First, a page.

255-bit AES-XTS encryption? It uses an app so it has passwords of some kind wherever they may be. I have to wonder if this app will work under Big Sur without extensions. I saw VMWare mentioned their latest update Fusion update won't work with Big Sur because of its lack of extension ability by developers. 

    I'll stick with encrypted APFS (configured using FileVault) instead of using a third-party encryption tool to manage its hardware encryption.

    I'm sure it will be or with an update coming later. Regarding VMware Fusion, they have full support for MacOS Big Sur. See below. Take from the VMWare Fusion blog. They were able to take advantage of Apple's hypervisor APIs so they don't have to rely of kernel extensions. Hope this helps.

    "We’ve firstly made some big changes to get ready for the next major version of macOS 11.0 Big Sur, for both Hosts and Guests. With big changes happening at the deepest layers of the Mac Operating System, we’ve rearchitected our stack to take full advantage of Apple’s hypervisor APIs so that we no longer need kernel extensions to run Fusion on Mac making it more secure and ready for the future of macOS.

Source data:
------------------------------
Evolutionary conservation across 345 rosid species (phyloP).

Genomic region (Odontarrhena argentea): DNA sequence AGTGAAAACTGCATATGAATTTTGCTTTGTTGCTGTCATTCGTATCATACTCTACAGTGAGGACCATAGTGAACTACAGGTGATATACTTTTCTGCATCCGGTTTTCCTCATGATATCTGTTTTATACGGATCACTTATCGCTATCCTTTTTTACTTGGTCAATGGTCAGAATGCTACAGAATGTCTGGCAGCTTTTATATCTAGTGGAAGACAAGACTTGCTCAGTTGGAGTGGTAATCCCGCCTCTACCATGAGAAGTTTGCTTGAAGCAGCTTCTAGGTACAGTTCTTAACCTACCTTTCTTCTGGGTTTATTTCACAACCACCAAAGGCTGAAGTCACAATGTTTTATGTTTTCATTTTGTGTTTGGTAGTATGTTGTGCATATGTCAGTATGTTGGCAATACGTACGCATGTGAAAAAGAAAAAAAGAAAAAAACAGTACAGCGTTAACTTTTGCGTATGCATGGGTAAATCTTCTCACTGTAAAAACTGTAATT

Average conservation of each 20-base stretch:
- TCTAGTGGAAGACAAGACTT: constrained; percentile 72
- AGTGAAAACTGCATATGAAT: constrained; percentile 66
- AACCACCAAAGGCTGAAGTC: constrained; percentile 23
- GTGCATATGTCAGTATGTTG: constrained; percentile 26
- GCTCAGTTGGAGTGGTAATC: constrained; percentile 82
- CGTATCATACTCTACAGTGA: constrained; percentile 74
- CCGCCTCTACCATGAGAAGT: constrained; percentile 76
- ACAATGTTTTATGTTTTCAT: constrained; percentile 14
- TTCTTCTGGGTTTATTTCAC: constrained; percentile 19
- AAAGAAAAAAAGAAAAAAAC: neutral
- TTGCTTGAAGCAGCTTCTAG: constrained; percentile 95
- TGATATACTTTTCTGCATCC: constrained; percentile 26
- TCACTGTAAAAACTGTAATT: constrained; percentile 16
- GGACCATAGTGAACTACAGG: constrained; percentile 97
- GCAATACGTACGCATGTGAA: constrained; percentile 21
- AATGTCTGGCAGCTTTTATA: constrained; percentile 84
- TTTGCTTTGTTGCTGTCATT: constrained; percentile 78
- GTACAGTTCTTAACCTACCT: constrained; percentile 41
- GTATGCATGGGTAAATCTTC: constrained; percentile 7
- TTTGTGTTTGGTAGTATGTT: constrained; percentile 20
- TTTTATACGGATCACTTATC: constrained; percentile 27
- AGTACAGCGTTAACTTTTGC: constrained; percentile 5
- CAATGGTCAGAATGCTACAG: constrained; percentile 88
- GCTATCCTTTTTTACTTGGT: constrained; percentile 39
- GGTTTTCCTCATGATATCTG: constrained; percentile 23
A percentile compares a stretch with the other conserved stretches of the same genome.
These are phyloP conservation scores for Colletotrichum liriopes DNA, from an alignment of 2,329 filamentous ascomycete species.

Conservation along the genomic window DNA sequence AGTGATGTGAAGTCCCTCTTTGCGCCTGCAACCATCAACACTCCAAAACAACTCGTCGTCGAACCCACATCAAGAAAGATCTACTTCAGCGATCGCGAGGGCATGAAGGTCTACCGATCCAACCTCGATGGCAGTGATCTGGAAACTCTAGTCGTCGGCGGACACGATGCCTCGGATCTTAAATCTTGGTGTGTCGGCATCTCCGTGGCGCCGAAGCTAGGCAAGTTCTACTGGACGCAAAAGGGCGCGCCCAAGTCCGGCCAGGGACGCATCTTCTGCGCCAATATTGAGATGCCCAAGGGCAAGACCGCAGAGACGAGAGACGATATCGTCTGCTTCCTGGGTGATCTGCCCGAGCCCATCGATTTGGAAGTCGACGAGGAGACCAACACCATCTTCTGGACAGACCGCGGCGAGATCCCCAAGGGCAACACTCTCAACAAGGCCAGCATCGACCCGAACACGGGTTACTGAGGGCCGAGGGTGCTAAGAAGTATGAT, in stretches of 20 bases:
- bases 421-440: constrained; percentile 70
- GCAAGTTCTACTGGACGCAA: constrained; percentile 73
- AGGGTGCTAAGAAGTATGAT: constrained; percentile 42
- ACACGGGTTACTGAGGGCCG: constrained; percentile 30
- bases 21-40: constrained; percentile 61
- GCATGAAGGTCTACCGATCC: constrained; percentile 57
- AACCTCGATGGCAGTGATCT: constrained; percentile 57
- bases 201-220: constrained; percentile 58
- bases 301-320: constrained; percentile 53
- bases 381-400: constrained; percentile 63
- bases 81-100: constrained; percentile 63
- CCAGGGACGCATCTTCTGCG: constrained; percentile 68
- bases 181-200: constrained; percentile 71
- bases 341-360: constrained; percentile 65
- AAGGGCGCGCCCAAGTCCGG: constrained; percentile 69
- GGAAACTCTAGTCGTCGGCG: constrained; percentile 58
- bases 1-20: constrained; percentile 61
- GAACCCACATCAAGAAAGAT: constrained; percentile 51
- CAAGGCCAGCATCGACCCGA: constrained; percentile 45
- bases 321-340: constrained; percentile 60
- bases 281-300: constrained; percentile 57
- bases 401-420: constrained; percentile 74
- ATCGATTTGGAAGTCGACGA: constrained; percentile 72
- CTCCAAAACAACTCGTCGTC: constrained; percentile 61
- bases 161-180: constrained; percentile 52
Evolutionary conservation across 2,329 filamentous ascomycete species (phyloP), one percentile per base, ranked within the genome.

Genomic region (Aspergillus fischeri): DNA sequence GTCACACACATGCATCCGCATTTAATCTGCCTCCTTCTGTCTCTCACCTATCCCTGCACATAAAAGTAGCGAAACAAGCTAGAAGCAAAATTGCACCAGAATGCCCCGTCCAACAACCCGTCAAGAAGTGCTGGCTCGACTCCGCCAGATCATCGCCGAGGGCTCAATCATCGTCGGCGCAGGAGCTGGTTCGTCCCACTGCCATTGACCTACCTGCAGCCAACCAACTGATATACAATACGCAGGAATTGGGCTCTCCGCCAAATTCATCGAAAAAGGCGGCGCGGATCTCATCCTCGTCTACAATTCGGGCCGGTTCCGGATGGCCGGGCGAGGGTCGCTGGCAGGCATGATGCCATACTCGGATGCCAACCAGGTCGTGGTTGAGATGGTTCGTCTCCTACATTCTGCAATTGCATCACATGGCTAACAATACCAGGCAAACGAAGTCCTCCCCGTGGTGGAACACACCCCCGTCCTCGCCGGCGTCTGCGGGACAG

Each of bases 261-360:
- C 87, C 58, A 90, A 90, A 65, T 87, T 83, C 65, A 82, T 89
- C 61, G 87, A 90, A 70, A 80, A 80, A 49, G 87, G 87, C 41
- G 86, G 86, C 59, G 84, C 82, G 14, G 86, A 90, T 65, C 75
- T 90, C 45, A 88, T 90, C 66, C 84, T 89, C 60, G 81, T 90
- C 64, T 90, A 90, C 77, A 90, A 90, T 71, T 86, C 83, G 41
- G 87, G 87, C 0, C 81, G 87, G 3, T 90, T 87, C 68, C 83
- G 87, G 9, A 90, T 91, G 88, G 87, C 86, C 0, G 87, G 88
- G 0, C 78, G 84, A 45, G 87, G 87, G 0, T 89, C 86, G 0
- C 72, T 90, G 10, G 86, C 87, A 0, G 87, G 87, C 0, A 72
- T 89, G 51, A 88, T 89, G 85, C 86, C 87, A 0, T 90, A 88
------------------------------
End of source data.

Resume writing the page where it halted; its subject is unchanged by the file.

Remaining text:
Fusion 12 will fully support macOS Catalina at launch, and is ready to support macOS Big Sur once it’s made generally available. On Catalina, it runs the same way it always has: with our kernel extensions. On Big Sur, it will run VMs, Containers and Kubernetes clusters by using Apple’s APIs."



    edited September 2020 randominternetpersonwatto_cobra
  • Reply 7 of 7

    Using a phone as the key is still a single point of failure. Not good.
    So, you lose your phone and what happens? 

    The app is MacOS or iOS only, even though the drive works with Windows.
    watto_cobra
Sign In or Register to comment.